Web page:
In terms of peace, no other governments except the Niyi Adebayo government achieved as much in terms of peace – with Ekiti people sleeping with their eyes closed and not having to worry about whether someone is going to send assassin after them or not. You don’t have that with this government. Two, if you are going to look at what our people call personal infrastructure; I think we have done even better than others but not in the way that others did. There is the Social Security Benefit Scheme that we have done. We have backed it up with a law. Interestingly, if we are to be sharing those five thousand naira on the streets, people will hail us.
That was what some people were doing, walk up the street and just throw money around, and the people didn’t know that it was their money that was being thrown around that way. And I say okay, this money belongs to you; let us structure it in a sustainable manner and back it up with a law that will make it sustainable even when Fayemi is no longer here. Even now, we are spending more money but we are not spending it in the manner of a politician looking for advantage.
So, if you are to go out on the streets and speak to some people, they will say “well, yes we can see all the works, we can see the roads but I don’t have a car so why do I need road?
All the avenues that we had to make money he has blocked them, so if you now ask them that we heard that in two years Fayemi has increased your salaries three times, they would say yes, he has increased salary. That is not what we are saying. And he doesn’t owe us salary even when allocation did not come from Abuja for three months, Ekiti did not stop paying salaries to its public servants. So they will not deny that but they will just say things are just tough under him. It is not tangible. But as I said earlier, perception is a big issue in politics.
Your critics are pointing to the issue of the bond obtained by this administration. Is it that they are not seeing what you have done with the bond money?
I don’t think the issue is about my critics not seeing what we have done the way you are seeing it. As a matter of fact, I think they are seeing it. And it has become a political hot potato for them. Their challenge is: What are we going to use to campaign against this man? Since there is nothing to use to campaign against him, and since we are politicians, there must be something. Yes, we may not have anything to take to EFCC or ICPC about him, but we must find something against him. And the best they could find is the bond.
Yes, we went to the bond market. It was public information. We took N20 billion bond in December 2011 – meaning about 18 months ago and the projects that we said we were going to use the bond for are specific. They were identified. If you look at the bond book they are listed there. The 10 projects were listed. You can just google Nigerian Stock Exchange website or the Security and Exchange Commission, you can access the information there. We took N20 billion, we were going to do roads, we were going to revive our moribund brick factory in Ire; we were going to re-develop Ikogosi; we are going to build a government house; you can see it on the top as you drive around Ekiti and you will see what we are doing there.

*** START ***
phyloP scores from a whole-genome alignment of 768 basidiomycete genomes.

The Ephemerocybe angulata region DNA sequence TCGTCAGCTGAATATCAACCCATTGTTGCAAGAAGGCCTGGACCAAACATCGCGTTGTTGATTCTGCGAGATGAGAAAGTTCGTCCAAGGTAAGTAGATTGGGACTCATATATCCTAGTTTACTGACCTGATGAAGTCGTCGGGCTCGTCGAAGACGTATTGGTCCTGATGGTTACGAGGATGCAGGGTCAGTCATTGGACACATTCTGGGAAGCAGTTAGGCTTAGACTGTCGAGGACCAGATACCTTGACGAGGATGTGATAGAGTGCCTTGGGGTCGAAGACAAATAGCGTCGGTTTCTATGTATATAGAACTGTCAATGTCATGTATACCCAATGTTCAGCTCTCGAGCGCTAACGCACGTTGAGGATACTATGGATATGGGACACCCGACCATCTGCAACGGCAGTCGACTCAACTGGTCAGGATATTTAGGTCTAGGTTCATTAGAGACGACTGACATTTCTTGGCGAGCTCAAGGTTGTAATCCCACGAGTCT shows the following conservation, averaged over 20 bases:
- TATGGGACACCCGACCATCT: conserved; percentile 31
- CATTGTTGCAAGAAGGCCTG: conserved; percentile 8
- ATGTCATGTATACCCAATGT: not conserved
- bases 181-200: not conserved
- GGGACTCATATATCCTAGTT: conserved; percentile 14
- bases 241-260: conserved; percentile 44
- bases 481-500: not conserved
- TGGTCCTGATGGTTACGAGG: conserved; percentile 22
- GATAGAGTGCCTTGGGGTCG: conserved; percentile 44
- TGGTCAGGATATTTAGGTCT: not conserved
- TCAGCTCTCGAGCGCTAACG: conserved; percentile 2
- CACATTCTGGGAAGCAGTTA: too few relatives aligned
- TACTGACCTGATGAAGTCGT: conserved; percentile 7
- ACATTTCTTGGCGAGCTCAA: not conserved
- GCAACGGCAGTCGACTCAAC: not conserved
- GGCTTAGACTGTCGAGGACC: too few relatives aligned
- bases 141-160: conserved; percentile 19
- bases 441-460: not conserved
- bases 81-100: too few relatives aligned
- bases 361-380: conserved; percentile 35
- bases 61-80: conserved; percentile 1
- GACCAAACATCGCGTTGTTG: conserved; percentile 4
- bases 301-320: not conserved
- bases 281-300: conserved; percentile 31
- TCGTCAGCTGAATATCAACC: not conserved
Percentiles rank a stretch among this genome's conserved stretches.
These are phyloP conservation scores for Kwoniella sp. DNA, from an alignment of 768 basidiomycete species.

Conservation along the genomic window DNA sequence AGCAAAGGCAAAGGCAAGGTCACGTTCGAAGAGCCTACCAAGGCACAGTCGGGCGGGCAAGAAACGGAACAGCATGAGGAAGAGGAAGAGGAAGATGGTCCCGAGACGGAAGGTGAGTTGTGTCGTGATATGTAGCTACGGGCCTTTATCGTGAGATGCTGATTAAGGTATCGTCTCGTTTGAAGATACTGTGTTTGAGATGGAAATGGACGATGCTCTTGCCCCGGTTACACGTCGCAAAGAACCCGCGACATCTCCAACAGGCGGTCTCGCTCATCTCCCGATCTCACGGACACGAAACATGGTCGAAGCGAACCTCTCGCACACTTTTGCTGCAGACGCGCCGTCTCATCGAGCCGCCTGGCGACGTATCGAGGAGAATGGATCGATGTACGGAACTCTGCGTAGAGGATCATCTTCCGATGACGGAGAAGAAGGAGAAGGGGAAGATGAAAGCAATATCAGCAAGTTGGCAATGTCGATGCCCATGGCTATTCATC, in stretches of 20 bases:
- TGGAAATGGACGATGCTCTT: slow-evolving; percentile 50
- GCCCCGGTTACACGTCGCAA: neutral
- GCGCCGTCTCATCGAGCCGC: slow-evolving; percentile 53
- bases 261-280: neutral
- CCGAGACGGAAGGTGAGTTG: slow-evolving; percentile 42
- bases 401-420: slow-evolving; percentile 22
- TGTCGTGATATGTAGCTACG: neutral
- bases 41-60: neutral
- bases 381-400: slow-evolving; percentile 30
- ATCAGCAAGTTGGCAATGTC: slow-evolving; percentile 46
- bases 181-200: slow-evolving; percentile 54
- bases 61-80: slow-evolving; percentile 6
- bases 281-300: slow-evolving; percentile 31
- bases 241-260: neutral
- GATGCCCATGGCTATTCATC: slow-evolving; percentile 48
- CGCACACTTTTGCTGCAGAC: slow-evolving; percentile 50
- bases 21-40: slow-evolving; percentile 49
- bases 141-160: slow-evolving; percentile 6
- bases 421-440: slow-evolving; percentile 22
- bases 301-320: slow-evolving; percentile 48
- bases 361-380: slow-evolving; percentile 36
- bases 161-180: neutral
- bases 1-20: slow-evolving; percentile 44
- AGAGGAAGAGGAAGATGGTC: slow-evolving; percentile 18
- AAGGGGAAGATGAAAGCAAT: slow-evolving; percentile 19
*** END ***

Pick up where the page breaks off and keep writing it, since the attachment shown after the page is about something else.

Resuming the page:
There is not a single project that we took bond for that is not being implemented. So the issue is not that we took bond, the issue is whether we have worked with the bond. Lagos State that makes N20 billion from internally generated revenue every month has bond of about N250 billion. These are facts that you can check. Akwa – Ibom, Rivers have N300bn bond. And why do you want to go for bond? Simple- it is better structured. It has a lower interest rate of about 14.5 per cent as against straight loan where you pay as much as 22.5 per cent interest. So, bond works out better for us over a long period. Otherwise how are we going to do any development in this part? Yes, we have increased the IGR in Ekiti from about N109 million to N600 million but that is just a scratch. Or is it the N3 billion from Abuja that is going to give us all these things that you have said we have done? So, when the election comes we would have that debate about bond and anybody who wants to come with a superior argument would also table it.
And what is our track record? The last government that ever did anything in this state that you can refer to as concrete – evidence based legacy was the Adebayo government. Adebayo government took a N4bn bond in 2002; Ekiti House in Abuja that was built in 2002 for N700m; we have just done revaluation, and the Ekiti House is now worth N4.7bn. So these are trade-offs. It is even wiser to take these bond to develop, because Ekiti people are not going to say to me that because money does not come from Abuja I would not work. It is an excuse for inaction. They are not interested in that. Didn’t I know that the money was limited before I became governor? When I was running, haven’t I thought throughly how I was going to get money? We took N20bn in December 2011 as at today, as I speak to you we have paid N9bn out of that because it is ISPO; it is deducted automatically from our FAC account. The second issue for me, which I think ought to interest our colleagues is: are there obligations that this state had that are not being met because we have taken bond? Are we owing salary? Things that were not done when we didn’t take bond under Fayose and Oni administrations, we are doing now- social security, housing loan, car loan – these were things that were not there before and we have increased salary. When I became governor the salary in this state was N7,500 minimum wage, we took it to N13,500 and now N19,300 and we have not had a corresponding increase in the FAC allocation to Ekiti. These are calculations that can be easily done but for mischief makers they would just sell all sorts of silly things about us. Yes, we know he is working but he borrowed money.
This article was first published in Daily Sun
Last modified: November 6, 2013